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Monday, May 01, 2006

Leaving On A Jet Airplane

We'd been training for several months and now it was time to get on the plane. Apart from the language and history training we'd spent weeks practicing our shooting. We'd practiced patrolling around a pretend village that looked like it belonged more in West Belfast than Western Bosnia. We'd learnt what to do if we ended up in one of the many minefields still in existence (stay very, very still).

The Bosnia we were flying into wasn't one of daily sniping and mortar attacks - the Dayton Peace agreement had been signed sometime earlier. We were still going to be keeping the peace however.

We flew out to Split airport on a Sabena airlines 747.

We spent most of the flight ogling the pretty Belgian stewardesses.

I'm fairly certain the slightly camp Belgian steward spent most of the flight returning the favour with interest.


Blogger Katy Newton said...

I met a Lieutenant who was going off to Bosnia a few years ago. He was really nice and spent a lot of time explaining the situation out there and what he would be doing. But I didn't really take very much of it on account of being distracted by how good looking he was...

7:10 pm  
Blogger Universal Soldier said...

Ah well Katy - no excuses this time then heh ;)

7:22 pm  
Blogger gonorr said...

I imagine you were if they were anything like the Doris's we saw in Prague last year.

7:26 pm  
Blogger The Boy said...

It was such an odd place for a peace agreement to be signed. But then, perhaps a bit of dull Ohio is just what was needed to calm the madding crowd.

9:27 pm  
Blogger FOUR DINNERS said...

Phil Esterhuis (Hill Street Blues)
"Let's be careful out there"

Take care soldier.

10:11 pm  
Blogger PI said...

Minefields - the word says it all.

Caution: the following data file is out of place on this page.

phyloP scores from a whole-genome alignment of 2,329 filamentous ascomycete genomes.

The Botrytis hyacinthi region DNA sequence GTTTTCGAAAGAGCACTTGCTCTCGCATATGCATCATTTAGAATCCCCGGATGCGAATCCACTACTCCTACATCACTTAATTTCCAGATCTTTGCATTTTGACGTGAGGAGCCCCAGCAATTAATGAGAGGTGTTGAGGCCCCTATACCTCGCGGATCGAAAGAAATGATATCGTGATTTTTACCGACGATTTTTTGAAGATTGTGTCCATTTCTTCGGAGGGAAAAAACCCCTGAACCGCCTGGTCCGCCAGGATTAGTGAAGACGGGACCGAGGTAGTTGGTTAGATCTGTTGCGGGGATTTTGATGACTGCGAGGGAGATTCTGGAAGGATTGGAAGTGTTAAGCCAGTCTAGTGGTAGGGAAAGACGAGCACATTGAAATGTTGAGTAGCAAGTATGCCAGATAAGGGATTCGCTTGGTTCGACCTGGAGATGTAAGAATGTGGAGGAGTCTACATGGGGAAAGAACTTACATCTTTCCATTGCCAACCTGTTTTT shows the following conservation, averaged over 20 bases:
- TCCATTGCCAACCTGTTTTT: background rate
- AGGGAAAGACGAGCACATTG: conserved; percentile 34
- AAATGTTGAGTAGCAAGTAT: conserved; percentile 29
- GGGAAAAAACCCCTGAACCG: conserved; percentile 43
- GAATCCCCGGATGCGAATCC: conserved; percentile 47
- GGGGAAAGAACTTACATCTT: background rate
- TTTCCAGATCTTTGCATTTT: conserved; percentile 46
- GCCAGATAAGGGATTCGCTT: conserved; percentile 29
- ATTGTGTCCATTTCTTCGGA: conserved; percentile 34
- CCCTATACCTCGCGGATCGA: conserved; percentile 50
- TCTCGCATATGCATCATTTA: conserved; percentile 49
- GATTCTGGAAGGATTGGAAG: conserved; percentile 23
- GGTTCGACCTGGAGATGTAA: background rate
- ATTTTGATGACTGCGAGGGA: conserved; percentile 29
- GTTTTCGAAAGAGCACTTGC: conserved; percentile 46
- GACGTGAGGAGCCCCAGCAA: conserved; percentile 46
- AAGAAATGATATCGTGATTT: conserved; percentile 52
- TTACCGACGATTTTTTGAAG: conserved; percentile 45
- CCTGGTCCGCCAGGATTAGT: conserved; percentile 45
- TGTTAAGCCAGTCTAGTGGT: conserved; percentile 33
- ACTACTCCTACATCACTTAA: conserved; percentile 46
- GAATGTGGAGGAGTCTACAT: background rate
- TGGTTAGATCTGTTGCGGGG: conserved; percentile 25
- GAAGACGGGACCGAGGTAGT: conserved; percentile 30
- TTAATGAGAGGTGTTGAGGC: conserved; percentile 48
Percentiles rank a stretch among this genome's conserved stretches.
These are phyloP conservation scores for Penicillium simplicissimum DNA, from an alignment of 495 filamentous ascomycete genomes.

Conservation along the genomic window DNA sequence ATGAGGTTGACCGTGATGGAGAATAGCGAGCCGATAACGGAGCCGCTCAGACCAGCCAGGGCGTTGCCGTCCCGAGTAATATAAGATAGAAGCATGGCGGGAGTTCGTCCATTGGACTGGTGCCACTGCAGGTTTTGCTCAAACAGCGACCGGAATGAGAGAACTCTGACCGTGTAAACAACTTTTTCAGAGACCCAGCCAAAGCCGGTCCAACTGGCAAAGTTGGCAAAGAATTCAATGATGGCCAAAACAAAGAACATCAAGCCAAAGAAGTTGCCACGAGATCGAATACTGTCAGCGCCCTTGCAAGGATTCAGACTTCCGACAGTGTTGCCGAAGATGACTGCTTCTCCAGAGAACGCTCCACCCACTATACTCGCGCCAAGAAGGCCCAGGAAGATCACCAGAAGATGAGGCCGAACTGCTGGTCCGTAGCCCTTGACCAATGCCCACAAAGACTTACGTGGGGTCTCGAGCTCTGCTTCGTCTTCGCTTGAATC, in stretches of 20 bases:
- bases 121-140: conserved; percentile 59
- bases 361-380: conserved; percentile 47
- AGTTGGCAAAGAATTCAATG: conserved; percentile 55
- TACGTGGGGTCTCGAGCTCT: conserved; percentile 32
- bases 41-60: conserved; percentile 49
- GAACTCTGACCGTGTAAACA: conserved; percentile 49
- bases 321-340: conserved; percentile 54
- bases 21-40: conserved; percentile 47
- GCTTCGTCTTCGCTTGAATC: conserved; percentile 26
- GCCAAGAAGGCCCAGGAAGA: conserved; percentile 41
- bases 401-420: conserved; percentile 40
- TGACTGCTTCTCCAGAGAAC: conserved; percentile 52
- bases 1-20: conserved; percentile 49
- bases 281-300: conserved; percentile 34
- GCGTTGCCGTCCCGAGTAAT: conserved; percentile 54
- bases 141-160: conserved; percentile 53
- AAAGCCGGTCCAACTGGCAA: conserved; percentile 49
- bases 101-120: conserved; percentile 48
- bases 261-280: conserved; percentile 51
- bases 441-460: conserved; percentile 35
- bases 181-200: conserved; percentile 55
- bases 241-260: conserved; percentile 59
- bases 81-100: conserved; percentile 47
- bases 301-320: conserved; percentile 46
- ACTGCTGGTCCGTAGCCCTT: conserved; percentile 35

Just a thought. Have you kept the same oppos, work mates, whatever is the correct term, during your eleven years? Or are you regularly broken up. And how do you feel about it?

10:13 pm  
Blogger Katy Newton said...

*breaks her eyes away from US's partially obscured photo*

Sorry, US, didn't catch a word of that.

10:22 pm  
Anonymous Anonymous said...

I wonder how many mines are left. I didn't really enjoy the "probe for mines" training we had to do as part of our build up for it, like something out of a WWII film! While I was there we never stepped off into the long grass for fear of em, and I heard one of the russians trod on an anti personnel, only to put his hand out a he fell onto another. nasty stuff. Afganistan is apparently riddled with the buggers :( poor civies

11:40 pm  
Blogger d34dpuppy said...

best of luck 2 u US

3:19 am  
Blogger Universal Soldier said...

TheBoy - maybe if they'd started the talks in Suffolk it would have finished much earlier.

FourDinners - I was!

PI - I wrote about army friendships here
There are probably only 4 or 5 people who I'm not working with at the minute who I stay in touch with.

Katy - it's partially obscured for a reason!

Anon - still far too many I suspect. It's the kids who suffer from them the worst.

D34D - ta but this all happened a long time ago.

8:25 am  
Blogger PI said...

Got it. Thanks. Must try links again. They are soooo useful.

8:58 am  

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